Around the end of January, I slipped on some ice in the parking lot of our apartment complex and subsequently broke my foot and ankle and it required me to have surgery. Needless to say, when I was in the emergency room and heard this news, I was not a happy camper. I am not one who gets squeamish about blood or doctors, but I was not really fond of the idea of having to have surgery.
After being treated in the emergency room, I was then admitted to the hospital and had to play the waiting game as to when they would operate. One of the pastoral staff members and his wife stopped by to have prayer with my wife and I once they found out that I was going to have surgery sometime that evening. Shortly after that, the surgeon came in and gave me the details of what he was going to do and then allowed me to ask questions. I had a few of them, but I was glad that he allowed me the opportunity to know what was going on with my care. I also think that he knew or sensed some nervousness or apprehension on my part. After all, I hadn’t been in a hospital as a patient for many years (since I was a kid and had my tonsils out!)
After the doctor answered my questions and those that my wife had, he then took out a pen and proceeded to autograph my left foot. I chuckled at first, but then remembered the horror stories of people who went into the hospital for one thing and had something else done.
The surgery was a success and I was able to come home from the hospital on Monday 1/31.
I am very thankful for a lot of things that happen while you are in the hospital. They always check and recheck your ID bracelet to make sure that they are giving the right medication to the right patient. They are very particular about when they take your vital signs and they record everything. The nurses on my floor were especially kind and very efficient with their care.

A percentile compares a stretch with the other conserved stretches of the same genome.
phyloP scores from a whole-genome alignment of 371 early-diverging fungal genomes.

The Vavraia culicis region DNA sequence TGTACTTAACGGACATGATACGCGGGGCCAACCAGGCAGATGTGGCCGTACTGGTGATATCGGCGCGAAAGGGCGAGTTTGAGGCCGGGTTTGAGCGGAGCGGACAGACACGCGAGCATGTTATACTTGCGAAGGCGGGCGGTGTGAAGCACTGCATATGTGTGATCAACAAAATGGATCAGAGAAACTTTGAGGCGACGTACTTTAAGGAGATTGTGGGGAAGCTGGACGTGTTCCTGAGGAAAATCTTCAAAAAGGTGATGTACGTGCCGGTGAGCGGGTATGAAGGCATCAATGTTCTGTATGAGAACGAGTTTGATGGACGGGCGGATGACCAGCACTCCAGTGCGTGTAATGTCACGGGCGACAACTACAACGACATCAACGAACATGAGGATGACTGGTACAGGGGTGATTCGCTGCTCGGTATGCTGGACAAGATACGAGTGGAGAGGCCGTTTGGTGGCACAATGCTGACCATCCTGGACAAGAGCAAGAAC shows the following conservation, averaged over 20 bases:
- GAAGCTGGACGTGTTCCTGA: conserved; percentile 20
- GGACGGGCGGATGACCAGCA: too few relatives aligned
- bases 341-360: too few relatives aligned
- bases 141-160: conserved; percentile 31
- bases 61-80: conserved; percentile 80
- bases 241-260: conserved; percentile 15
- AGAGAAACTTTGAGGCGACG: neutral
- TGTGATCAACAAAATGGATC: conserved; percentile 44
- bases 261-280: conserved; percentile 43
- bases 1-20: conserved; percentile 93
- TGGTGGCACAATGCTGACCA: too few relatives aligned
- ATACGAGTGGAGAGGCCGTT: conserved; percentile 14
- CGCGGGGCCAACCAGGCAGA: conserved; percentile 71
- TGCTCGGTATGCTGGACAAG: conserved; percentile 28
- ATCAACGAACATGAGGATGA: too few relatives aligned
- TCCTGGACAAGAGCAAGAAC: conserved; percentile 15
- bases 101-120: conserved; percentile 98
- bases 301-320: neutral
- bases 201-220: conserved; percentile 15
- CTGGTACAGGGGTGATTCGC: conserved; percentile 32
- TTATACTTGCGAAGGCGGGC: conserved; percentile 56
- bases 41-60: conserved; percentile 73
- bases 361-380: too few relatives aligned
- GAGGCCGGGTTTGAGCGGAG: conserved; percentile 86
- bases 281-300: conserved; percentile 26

A lot of people have heard their share of horror stories and bad experiences with hospital stays. I am thankful that mine was a positive one, in spite of the circumstances. As I was in the hospital bed and the nurses were in and out of the room periodically, I thought what it would be like if I had to take care of a number of people in various situations, probably not an easy job. I determined that even though I wasn’t feeling the best and things were not 100% okay, I wanted to be a testimony for the Lord Jesus Christ, by being as kind and as nice as possible. Nurses and other healthcare professionals often work 10-12 hours shifts, sometimes longer and they probably are on the receiving end of a lot of criticism and complaining from patients.
Everyone also has their stories and comments about hospital food. I thought that the food was okay. It wasn’t bad, and it wasn’t great either. It met a need, I was hungry and they brought me breakfast, lunch, and dinner. I even got to choose my meals. The nice part about this was just before my accident, I was working out about 30 mins a day in an effort to lose some weight. I wanted to lose 10 lbs by the end of February. I was really serious about working out and was really trying to watch how much and what I ate. Well, in the hospital, there are no seconds, and the portions are small and no in-between meal snacks. This has really helped me because I have noticed a difference in how much and what I eat, now that I am home. It doesn’t help that I cannot exercise, but I am able to at least control what I am eating and not devour everything that I see.
I am now at home recovering, trying to also complete some of my seminary coursework until I am cleared to return to work and seminary classes. Please pray for a speedy and thorough recovery. I return to the Dr. for a follow up on 2/16/05.
Hospitals aren’t so bad after all.